Willie Nelson & Family in Sugarland, TX (Nov. 25, 2018)

photo:  Violeta Alvarez

by:  Jesse Sandejas, Jr.

Willie Nelson & Family
Smart Financial Centre
November 25, 2018

Last week, we reserved an entire day to show gratitude to those who’ve made lasting and favorable impressions on our lives. When Thanksgiving Day ended, we started searching for gifts to celebrate those we honor. Getting to see Willie Nelson perform live last night at Smart Financial Centre was the perfect holiday season mashup. It was a chance for an appreciative crowd to thank the man for six decades of music. It was also a gift for many in the audience to see the legendary songwriter and his band perform live.

Nelson’s uniquely familiar visage was first visible to the audience at 8:20 p.m. and it earned him a standing ovation before he ever played a note. He beckoned everyone to be seated, then tossed his jacket off with abandon and grabbed his guitar, Trigger, whose place in music history is as entrenched as Nelson’s. The show opened with “Whiskey River” and everything to follow flowed quickly as a rushing stream. Nelson packed 20 songs into a set which ended promptly at 9:20 p.m. and it was an hour Nelson’s Houston fans would forever cherish.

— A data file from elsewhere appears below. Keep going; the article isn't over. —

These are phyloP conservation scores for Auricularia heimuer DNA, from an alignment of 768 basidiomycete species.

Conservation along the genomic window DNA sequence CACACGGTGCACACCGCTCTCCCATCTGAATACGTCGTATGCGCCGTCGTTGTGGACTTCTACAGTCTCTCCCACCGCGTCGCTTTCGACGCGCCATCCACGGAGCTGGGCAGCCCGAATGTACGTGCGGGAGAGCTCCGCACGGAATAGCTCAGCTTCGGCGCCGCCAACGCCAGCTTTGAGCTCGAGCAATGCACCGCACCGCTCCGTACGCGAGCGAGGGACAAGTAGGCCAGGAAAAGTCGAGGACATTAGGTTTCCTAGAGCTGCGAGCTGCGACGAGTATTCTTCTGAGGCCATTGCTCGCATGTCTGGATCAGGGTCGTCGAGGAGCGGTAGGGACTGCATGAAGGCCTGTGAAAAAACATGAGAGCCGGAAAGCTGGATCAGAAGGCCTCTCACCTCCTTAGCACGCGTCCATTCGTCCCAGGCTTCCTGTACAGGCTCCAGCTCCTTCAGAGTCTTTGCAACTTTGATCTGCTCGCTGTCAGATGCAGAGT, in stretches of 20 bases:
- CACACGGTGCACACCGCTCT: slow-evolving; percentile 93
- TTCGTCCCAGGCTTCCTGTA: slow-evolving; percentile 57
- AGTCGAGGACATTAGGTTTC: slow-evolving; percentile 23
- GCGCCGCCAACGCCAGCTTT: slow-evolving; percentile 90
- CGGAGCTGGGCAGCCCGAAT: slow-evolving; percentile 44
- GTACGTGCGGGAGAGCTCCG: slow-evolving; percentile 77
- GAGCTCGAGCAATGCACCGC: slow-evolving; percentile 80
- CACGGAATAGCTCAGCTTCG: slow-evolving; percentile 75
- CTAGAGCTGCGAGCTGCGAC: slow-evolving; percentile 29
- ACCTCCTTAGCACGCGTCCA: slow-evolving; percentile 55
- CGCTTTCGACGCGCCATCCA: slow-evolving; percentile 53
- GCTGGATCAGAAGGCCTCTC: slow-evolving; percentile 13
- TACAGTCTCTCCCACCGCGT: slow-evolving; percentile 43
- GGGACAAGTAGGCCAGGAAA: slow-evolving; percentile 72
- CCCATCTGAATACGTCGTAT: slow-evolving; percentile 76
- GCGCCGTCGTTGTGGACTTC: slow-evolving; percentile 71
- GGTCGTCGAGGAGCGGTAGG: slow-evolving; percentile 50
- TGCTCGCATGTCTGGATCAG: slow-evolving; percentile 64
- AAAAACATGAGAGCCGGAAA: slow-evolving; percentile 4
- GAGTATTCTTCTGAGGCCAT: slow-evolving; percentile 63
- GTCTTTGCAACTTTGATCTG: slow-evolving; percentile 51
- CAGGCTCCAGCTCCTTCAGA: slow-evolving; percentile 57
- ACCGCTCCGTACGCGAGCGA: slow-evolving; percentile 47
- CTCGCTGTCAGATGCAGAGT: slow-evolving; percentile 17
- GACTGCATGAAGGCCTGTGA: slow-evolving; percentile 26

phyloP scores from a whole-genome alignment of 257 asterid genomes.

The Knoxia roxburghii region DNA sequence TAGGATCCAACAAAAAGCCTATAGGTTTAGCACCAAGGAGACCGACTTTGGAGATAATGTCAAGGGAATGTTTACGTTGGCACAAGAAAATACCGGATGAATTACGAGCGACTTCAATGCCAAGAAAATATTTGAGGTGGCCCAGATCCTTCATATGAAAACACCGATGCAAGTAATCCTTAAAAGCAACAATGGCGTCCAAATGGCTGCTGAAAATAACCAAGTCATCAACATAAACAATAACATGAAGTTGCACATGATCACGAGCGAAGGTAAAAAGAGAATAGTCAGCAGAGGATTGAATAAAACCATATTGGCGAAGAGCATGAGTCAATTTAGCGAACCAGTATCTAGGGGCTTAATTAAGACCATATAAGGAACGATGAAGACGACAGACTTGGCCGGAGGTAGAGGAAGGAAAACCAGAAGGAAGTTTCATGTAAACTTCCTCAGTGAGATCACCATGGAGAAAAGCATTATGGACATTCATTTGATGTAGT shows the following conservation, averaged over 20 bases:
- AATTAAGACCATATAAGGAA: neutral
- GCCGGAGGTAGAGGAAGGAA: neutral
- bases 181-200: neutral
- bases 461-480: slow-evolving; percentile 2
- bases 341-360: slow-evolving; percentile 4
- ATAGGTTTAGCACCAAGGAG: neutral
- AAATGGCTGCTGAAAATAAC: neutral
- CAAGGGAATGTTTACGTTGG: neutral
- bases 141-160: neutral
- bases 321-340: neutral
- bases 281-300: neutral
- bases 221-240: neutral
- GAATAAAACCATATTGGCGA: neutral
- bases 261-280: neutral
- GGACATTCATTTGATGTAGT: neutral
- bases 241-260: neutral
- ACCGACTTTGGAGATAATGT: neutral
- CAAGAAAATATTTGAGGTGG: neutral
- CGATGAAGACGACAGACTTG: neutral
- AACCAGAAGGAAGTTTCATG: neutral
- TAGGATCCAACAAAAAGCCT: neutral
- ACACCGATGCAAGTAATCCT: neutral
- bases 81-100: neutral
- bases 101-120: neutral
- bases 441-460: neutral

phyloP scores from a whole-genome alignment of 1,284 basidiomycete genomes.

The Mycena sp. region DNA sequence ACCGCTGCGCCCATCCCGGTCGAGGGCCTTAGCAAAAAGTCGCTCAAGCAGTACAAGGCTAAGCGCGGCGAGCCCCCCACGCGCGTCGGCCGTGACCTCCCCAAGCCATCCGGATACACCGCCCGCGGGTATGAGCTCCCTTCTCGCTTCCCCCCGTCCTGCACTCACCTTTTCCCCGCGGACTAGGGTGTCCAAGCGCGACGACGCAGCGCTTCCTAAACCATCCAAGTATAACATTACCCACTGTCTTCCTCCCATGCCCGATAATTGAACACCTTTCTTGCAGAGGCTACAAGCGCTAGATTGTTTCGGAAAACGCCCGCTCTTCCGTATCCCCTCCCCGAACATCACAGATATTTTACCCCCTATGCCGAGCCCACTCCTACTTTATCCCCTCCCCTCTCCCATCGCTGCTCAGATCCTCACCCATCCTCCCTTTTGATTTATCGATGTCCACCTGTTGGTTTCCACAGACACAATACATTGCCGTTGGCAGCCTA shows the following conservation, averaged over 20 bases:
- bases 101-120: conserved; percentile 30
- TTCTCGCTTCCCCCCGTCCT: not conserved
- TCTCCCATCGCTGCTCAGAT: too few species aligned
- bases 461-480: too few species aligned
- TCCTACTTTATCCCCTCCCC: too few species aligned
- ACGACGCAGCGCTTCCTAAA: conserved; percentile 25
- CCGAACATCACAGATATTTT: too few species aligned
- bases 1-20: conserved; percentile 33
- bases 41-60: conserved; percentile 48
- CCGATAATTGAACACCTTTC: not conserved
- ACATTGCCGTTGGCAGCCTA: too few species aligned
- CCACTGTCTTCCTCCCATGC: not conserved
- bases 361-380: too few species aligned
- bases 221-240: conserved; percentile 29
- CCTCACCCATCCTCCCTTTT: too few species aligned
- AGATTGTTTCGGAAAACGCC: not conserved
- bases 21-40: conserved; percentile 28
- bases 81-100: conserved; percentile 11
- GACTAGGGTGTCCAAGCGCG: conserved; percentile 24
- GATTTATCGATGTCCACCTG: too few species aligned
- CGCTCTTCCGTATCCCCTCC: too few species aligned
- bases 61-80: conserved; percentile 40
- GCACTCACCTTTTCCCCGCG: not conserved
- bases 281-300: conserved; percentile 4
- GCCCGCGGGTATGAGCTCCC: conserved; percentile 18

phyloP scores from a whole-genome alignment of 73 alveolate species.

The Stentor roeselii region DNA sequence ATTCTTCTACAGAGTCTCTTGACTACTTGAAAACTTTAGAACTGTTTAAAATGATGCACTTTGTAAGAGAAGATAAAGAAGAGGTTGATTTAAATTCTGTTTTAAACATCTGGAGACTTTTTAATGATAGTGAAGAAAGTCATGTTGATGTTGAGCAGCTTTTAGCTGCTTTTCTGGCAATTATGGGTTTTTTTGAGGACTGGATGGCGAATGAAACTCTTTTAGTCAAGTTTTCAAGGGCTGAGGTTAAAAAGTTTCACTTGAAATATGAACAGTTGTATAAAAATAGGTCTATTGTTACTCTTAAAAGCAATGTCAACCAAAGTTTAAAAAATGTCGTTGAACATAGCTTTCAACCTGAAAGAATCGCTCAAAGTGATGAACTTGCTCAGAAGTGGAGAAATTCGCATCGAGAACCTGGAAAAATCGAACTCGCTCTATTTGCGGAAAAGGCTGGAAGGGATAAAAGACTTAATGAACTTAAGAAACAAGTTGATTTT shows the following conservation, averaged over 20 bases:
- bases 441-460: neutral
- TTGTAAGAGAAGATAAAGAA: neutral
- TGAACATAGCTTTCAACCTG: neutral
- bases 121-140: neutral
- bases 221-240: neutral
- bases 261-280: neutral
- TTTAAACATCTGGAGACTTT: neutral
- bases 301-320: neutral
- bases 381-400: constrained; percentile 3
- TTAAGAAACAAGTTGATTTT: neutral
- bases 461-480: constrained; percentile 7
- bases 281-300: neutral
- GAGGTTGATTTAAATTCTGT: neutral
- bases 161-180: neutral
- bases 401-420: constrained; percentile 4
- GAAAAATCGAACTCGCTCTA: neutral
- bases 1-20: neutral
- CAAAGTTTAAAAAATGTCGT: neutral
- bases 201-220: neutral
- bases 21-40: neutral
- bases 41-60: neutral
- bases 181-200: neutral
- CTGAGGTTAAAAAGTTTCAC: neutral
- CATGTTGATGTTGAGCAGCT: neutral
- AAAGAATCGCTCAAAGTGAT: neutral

The show sped along because there wasn’t much stage banter between Willie and the crowd. He didn’t offer extended monologues on all he’s experienced in a legendary music career or uncommon personal life. After all this time, what more is there really to say? Everything anyone needed to know was in the music and in the exchanges of thanks the artist and audience shared between songs.

The backdrop was a Texas flag, broad as the entire stage, there just in case you forgot where you were, which was impossible. Maybe “Good Hearted Woman” put you two-steppin’ in a honky tonk. Perhaps “Mamas Don’t Let Your Babies Grow Up to Be Cowboys” recalled the time you and your buddies warbled it on the tailgate parking lot before the team from Dallas lined up against your Houston Texans. Did you recall a tender moment when Willie sang “You Were Always on My Mind”? Whatever memories the songs retrieved, those memories all sounded like they took place in Texas.

Nelson’s voice sounded fine. Before the show, lots of folks warned he doesn’t sing so much as he recites his lyrics these days. He did go the narrative route on a tune or two – particularly “On the Road Again,” on which the audience did much of the heavy lifting. But, he also sang a lot. His voice was eloquent on a moving rendition of “Angel Flying Too Close to the Ground” and he was downright jazzy on “Still Is Still Moving to Me.”

The show was definitely a country show, but Nelson’s lifelong affair with jazz was evident all night, if not so much in song arrangements then certainly in his playing. He and his sister, Bobbie (whom he proudly introduced as a recent Texas Music Hall of Fame inductee) moved from the honky tonk to a backwoods juke joint for Django Reinhardt’s “Nuages.” On that one, he let Trigger roam around a bit and everyone in the crowd was treated to the guitar’s one-of-a-kind tone. It was as signature a moment as Nelson playing something like “Crazy” or “Blue Eyes Crying in the Rain” – neither of which made last night’s set list. If omitting those meant more time for the Nelson siblings to trade jazzy inflections on their instruments of choice, the trade was absolutely worth it.

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